Required Core (30-31 cr)
GEOG 1414 - Physical Geography [LE CAT4, NAT SCI, SUSTAIN] (4.0 cr)
or GEOL 1110 - Geology and Earth Systems [LE CAT4, NAT SCI, SUSTAIN] (4.0 cr)
GEOG 1202 - World Regional Geography [LE CAT8, LEIP CAT08, GLOBAL PER] (3.0 cr)
or GEOG 1304 - Human Geography [LE CAT6, LECD CAT06, SOC SCI] (3.0 cr)
or GEOG 2305 - Geography of Cultural Diversity [CDIVERSITY] (3.0 cr)
And all of the following:
GEOG 2552 - Introduction to Maps and Geospatial Information [LE CAT2, LOGIC & QR] (3.0 cr)
GEOG 3532 - Map Design and Geographic Visualization (4.0 cr)
GIS 3580 - Earth Imagery (4.0 cr)
GIS 4585 - Applied Statistics in GIS (4.0 cr)
GIS 3597 - Internship in GIS (3.0-4.0 cr)
GEOG 4612 - Field Techniques (4.0 cr)
GIS 4909 - Professional Preparedness (1.0 cr)
Information Science Requirement (4-8 cr)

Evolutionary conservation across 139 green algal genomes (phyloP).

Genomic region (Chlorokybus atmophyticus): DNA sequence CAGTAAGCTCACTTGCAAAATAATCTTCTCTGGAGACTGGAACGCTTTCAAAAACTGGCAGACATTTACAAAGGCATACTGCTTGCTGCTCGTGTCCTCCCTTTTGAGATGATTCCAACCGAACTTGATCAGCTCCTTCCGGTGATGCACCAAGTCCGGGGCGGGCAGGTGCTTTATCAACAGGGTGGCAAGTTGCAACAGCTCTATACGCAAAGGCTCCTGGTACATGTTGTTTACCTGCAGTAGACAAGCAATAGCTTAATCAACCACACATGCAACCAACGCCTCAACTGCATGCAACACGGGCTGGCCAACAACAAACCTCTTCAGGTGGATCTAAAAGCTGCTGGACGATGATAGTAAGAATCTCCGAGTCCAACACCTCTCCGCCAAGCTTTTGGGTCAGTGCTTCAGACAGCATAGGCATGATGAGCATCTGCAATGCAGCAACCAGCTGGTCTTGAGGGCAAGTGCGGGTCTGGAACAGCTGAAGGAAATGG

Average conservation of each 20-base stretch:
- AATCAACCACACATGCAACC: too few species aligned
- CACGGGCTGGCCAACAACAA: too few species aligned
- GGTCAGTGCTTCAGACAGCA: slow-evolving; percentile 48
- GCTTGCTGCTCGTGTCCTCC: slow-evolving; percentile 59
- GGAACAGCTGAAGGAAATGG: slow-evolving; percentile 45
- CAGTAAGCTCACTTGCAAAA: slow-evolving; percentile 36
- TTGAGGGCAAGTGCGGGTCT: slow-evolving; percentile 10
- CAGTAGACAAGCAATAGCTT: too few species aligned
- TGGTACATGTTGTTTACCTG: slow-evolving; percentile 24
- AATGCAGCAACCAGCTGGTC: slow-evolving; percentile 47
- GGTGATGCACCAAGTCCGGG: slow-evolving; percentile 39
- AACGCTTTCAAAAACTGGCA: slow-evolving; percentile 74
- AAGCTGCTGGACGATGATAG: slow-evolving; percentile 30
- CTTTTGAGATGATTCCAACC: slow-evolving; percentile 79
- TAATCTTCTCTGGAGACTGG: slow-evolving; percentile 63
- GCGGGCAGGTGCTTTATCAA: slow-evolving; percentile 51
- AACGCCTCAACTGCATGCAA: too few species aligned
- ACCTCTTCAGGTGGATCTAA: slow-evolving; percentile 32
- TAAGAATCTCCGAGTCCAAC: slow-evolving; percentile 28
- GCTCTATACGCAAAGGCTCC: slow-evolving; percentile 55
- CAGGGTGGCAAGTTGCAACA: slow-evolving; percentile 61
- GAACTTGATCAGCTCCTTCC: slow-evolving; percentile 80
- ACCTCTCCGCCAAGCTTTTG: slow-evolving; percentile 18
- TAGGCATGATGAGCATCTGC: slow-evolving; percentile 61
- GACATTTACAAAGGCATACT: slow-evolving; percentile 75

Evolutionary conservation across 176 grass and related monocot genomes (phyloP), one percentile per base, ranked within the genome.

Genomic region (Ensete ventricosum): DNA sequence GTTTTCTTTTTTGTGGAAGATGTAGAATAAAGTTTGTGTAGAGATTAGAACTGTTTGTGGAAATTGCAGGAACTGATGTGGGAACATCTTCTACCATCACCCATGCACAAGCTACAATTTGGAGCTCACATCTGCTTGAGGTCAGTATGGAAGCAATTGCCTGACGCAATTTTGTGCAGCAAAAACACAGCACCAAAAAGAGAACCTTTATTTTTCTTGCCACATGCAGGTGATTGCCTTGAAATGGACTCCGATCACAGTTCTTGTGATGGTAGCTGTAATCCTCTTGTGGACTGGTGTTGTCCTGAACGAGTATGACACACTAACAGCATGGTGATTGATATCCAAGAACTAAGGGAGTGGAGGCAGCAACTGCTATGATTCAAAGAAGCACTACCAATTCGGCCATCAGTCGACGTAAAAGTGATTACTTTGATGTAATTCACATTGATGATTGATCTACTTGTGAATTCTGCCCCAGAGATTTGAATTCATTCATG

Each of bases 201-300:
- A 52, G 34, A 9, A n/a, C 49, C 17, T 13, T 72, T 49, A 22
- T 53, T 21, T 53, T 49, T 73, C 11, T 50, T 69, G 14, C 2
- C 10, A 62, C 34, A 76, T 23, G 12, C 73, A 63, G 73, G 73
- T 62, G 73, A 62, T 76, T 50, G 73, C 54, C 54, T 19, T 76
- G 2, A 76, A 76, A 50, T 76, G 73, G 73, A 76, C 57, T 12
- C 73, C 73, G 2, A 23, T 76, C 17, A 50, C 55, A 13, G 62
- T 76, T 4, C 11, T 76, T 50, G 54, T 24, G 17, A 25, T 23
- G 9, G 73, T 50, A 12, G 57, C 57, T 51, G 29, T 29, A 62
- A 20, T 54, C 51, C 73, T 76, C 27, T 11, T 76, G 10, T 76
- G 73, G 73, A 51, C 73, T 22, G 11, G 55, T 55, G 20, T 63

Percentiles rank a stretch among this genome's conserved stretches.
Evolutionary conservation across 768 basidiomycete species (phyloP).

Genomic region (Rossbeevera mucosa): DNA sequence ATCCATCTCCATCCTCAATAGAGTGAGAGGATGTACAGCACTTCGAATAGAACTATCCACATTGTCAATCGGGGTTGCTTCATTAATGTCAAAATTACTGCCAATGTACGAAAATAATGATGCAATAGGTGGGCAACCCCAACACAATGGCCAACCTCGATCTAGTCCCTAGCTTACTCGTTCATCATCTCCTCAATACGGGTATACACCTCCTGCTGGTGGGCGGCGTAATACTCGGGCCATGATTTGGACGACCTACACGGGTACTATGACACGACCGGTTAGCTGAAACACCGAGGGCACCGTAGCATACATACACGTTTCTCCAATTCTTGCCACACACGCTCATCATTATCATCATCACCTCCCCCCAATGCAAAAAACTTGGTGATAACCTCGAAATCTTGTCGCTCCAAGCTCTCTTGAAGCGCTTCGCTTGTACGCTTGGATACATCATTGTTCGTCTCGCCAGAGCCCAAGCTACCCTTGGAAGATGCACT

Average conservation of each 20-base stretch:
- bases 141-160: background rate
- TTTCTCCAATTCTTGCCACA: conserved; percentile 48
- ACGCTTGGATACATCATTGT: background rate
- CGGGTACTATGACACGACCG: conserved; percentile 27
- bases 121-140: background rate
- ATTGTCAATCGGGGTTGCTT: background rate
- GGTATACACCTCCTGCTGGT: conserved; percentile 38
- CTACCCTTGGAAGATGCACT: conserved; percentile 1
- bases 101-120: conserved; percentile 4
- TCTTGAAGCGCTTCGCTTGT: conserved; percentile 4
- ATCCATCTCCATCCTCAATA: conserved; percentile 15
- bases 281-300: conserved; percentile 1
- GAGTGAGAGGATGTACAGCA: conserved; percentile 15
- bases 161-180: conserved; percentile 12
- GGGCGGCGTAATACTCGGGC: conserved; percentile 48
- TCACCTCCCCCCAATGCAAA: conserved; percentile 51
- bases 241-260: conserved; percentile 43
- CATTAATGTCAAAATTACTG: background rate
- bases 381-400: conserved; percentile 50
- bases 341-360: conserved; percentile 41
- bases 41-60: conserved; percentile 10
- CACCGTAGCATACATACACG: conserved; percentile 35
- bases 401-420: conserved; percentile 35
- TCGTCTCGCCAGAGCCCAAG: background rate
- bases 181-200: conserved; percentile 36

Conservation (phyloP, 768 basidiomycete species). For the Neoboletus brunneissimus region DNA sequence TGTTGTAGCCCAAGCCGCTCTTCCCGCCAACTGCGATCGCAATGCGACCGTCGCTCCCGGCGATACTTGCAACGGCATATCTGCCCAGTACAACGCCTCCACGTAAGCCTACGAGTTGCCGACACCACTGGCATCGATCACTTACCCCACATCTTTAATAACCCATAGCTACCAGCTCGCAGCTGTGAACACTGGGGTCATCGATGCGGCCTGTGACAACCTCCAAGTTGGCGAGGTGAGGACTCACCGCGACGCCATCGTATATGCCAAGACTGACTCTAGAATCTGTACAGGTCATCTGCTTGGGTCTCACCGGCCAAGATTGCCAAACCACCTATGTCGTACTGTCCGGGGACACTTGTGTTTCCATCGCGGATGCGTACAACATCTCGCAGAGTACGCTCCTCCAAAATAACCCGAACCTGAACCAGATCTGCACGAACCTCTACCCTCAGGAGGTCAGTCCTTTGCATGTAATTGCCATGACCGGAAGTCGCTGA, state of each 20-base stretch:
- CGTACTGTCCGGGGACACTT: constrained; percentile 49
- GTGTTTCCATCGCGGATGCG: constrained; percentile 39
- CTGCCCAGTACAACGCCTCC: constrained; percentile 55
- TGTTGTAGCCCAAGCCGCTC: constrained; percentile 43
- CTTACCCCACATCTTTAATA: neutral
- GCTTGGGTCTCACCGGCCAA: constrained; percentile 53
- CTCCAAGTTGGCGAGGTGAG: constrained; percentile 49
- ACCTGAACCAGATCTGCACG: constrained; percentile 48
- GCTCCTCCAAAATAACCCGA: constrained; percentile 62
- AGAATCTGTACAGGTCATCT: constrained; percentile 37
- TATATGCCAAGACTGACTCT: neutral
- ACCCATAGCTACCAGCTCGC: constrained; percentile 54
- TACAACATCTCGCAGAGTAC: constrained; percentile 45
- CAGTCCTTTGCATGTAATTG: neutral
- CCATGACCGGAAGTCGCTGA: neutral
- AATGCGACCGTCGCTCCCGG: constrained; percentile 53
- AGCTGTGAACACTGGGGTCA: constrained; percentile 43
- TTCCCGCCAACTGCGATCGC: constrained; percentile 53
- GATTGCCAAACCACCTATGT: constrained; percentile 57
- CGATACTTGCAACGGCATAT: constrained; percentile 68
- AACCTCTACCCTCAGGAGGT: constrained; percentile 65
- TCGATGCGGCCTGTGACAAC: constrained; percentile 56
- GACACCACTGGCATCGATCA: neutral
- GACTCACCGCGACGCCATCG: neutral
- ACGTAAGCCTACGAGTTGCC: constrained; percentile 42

GIS 3563 - Geographic Information Science I: Theory and Analysis (4.0 cr)
GIS 3564 - Geographic Information Science II: Applied GIS (4.0 cr)
or Graduate Level Course (consent required)
GIS 4565 - Geographic Information Science Intensive: Theory, Analysis, and Applications (4.0 cr)
Electives (14 cr)
Take 2 courses for a minimum of 8 credits from GIS 3xxx-5xxx. Additional GIS 2xxx-5xxx courses will apply to the 'Other Electives' area. To fulfill this requirement take courses from the 'Other Electives' area to reach a minimum of 14 elective credits across both sub-requirements. Courses cannot satisfy more than one area within the major.
Take 2 or more course(s) totaling 8 or more credit(s) from the following:
· GIS 3591 - Independent Study in GIS (1.0-3.0 cr)
· GIS 4533 - Distributed Geographic Information Services: Mobile and Web Based Solutions (4.0 cr)
· GIS 4586 - Geoprocessing with Python (4.0 cr)
· GIS 5571 - Geographic Information Science in Urban Analysis (4.0 cr)
· GIS 5572 - Environmental Application of GIS (4.0 cr)
· GIS 5573 - GIScience in Regional Sustainability Applications (4.0 cr)
· GIS 5581 - Digital Image Processing and Analysis (4.0 cr)
· GIS 5591 - Independent Study in GIS (1.0-3.0 cr)
· Other Electives
Take 6 or more credit(s) from the following:
· BIOL 5808 - Landscape Ecology: Theory and Application (3.0 cr)
· CUE 3101 - Introduction to Design Thinking and Conceptual Competencies (3.0 cr)